It might seem odd to say that peace, or the state of peace, requires conflict first. But in my life, that’s been true.

Recently I’ve had to fight extra hard for peace. Especially with the health of my son and me. The problem is I don’t want to fight. I just want to sleep. I will go ahead and blame pregnancy, but I don’t have much energy mentally or physically anymore. Some days I just want the pregnancy to be over and my son to get here already.

But there is growth and work left to be done in the season so I can’t abandon it yet. And so, the fight for peace continues.

There doesn’t seem to be an exact formula for peace, although I would love to give you one. I adore input-output formulas that allow me to know exactly what to expect. But in real life and in real relationships, there is no such thing.

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For me, the fight for peace comes through two main practices. When I first get serious about peace, I need to look at the worst case scenarios and decide if I will survive them or not. This is the practice of Telling Myself The Truth. As I churn through the various catastrophes, I discover with surprising regularity that I will survive. Every time. That I won’t find myself alone, and that I will be okay.

Once I’ve examined all the worst-case scenarios and discovered that I can survive them, I do feel better. It’s relief, but not contentment. It doesn’t keep me afloat.

But the next part of fighting for peace is the part that keeps me there. Gratitude is my real liferaft. Recognizing all the good in my life and God’s intervention in the past tense is the discipline that lets me stay in this place of peace for more than a few hours. Gratitude is a home I come back to when I feel displaced or out of sorts, when I feel discontent or fearful.

The practice of thankfulness and gratitude keeps me oriented to all the ways God has helped me, blessed me, giving me far beyond what I thought I needed or deserved. It reminds me that I walk on this path for his namesake, his reputation, not my own. He has staked his own name on how I how well I do and how things go for me. So I can calm down and relax because I know that he is invested in how my journey turns out.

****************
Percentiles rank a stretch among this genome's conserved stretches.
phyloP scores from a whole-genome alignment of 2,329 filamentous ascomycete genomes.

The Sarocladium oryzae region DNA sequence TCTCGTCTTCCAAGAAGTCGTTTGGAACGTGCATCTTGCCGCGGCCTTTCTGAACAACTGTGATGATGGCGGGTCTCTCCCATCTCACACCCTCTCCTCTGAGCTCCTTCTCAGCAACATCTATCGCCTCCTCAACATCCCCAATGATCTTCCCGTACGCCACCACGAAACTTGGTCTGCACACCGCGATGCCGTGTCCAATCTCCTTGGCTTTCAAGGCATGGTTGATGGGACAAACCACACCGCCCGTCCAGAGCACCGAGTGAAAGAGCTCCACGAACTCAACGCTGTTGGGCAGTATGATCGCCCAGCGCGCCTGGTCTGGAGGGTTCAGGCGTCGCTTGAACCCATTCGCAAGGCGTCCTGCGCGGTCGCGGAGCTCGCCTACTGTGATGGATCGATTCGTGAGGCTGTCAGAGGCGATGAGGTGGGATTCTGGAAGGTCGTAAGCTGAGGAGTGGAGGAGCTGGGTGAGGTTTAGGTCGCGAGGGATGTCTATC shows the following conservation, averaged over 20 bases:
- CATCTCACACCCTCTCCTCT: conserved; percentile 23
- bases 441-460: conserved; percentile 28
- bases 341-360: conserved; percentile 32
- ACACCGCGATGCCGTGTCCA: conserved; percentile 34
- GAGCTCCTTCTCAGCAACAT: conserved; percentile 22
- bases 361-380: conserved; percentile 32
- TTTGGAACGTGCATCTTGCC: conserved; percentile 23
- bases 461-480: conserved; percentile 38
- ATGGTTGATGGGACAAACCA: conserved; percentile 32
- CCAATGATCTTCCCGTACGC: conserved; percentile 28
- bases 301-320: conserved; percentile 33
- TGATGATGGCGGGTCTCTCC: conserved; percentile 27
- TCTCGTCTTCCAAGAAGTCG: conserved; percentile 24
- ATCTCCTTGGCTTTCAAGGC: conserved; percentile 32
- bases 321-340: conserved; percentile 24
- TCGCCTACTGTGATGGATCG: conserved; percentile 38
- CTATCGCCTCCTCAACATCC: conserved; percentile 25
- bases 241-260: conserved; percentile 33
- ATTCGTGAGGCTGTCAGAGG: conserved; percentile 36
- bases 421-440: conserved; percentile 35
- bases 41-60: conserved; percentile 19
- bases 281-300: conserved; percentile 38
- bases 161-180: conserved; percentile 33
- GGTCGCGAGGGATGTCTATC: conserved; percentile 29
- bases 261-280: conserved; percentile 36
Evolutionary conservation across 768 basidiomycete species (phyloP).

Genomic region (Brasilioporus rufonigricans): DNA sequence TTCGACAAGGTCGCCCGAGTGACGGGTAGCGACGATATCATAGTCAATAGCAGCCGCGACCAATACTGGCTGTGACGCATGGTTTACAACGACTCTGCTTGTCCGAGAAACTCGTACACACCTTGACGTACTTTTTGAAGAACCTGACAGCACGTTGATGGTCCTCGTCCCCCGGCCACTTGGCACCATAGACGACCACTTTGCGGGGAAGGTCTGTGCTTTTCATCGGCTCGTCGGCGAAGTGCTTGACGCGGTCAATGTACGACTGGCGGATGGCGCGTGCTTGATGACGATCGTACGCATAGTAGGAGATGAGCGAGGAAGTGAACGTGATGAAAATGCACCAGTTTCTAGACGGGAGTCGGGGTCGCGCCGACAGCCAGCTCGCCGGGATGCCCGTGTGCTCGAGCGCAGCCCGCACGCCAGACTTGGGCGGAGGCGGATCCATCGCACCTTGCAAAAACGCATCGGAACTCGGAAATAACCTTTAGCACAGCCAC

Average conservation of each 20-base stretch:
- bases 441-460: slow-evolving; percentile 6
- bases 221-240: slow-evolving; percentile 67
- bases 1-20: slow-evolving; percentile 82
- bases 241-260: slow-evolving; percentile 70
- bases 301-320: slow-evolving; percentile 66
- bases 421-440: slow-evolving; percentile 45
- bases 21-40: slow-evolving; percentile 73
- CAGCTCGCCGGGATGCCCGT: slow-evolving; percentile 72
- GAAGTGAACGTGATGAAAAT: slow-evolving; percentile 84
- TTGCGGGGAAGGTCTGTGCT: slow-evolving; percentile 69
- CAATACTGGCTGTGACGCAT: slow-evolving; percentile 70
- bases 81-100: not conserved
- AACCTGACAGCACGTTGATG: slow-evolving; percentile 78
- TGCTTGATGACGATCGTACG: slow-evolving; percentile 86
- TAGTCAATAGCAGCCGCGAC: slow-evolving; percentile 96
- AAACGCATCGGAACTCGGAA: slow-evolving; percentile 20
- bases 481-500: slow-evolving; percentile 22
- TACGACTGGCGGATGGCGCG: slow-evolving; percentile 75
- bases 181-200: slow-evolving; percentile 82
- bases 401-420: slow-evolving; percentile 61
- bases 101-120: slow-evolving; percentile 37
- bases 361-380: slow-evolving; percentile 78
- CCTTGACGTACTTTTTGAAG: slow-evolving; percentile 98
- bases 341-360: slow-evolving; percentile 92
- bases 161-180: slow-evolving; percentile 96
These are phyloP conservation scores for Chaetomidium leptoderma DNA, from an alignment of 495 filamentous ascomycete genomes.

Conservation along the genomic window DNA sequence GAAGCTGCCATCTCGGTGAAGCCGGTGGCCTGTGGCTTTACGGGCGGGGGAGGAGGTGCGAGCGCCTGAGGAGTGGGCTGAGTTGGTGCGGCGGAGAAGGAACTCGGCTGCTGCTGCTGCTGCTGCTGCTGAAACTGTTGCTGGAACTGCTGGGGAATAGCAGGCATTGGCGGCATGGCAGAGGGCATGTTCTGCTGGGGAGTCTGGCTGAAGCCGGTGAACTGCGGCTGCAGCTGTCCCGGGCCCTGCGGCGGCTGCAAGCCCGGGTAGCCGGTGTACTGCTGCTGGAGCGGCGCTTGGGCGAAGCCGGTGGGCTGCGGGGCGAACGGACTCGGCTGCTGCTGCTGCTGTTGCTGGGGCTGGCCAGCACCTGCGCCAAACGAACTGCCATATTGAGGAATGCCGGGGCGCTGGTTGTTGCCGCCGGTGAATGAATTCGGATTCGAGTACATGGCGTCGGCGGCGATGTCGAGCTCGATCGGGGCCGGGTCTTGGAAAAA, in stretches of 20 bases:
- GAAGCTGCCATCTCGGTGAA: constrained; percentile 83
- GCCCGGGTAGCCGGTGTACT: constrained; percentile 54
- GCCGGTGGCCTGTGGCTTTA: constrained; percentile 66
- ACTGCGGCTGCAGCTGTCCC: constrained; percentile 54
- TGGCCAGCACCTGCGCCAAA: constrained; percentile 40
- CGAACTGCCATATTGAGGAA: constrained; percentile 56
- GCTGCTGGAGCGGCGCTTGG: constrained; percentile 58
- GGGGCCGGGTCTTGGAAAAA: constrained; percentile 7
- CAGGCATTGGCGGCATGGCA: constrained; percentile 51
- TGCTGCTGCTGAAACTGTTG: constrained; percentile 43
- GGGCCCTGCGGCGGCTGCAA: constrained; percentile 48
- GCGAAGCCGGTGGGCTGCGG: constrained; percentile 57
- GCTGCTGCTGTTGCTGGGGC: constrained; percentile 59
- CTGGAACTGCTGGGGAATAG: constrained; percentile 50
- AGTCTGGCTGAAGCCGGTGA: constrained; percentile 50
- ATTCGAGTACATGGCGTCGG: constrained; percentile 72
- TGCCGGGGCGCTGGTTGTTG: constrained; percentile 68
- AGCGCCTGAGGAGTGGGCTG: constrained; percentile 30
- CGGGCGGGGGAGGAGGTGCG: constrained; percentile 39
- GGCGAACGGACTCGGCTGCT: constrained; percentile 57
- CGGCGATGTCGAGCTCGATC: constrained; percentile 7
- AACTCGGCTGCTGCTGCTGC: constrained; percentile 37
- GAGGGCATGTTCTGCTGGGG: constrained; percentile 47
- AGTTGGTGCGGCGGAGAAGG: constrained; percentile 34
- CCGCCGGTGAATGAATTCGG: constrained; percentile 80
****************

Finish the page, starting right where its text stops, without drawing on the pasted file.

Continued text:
Last night I whined to a few friends in the group that meets in my home Tuesday evenings. I told them about how I feel blimpy and elephant-like, slow and plodding, and I don’t much like this version of myself. But I don’t really want to gripe. I don’t just want to be done with pregnancy. I want my peace back.

This morning, I know I need gratitude more than anything. And more than usual. Although I am not fearful for the future with my son as much as I was a week ago, I still feel worn out and in need of a lift.

So here is what I am thankful for, in no particular order:

– I am thankful for two healthy children who bring me great joy, even while one of them is still living in my womb

– I am thankful for a husband who accepts me, loves me and encourages me 

– I am thankful for a job that I like, with great health insurance and lots of opportunities to be creative

– I am thankful for a church community that embraces me in my weirdness and authenticity without making me feel like I need to change

– I am thankful for a God who relentlessly pursues me, despite my attempts to disconnect

– I am thankful for words, to speak and to write them, to read and enjoy them, and my ability to communicate

– I am thankful for laughter, and the people who bring it to me. Usually that’s my husband and my son. And of course, Jimmy Fallon

I’m telling you, gratitude has magical powers. Or something like that. It’s impossible to stay cranky and frightened when I actively engage in remembering all the good swirling around me in abundance. So try it out. Start your fight for peace simply and quietly, with a short list of who and what you love. Then watch what happens.

I’m giving away my inspirational eBook, My Birthright For Soup, FREE to subscribers. It’s designed to remind you to choose hope instead of fear. Click here to join the movement of wildly hopeful people who every day live with dreams and purpose.

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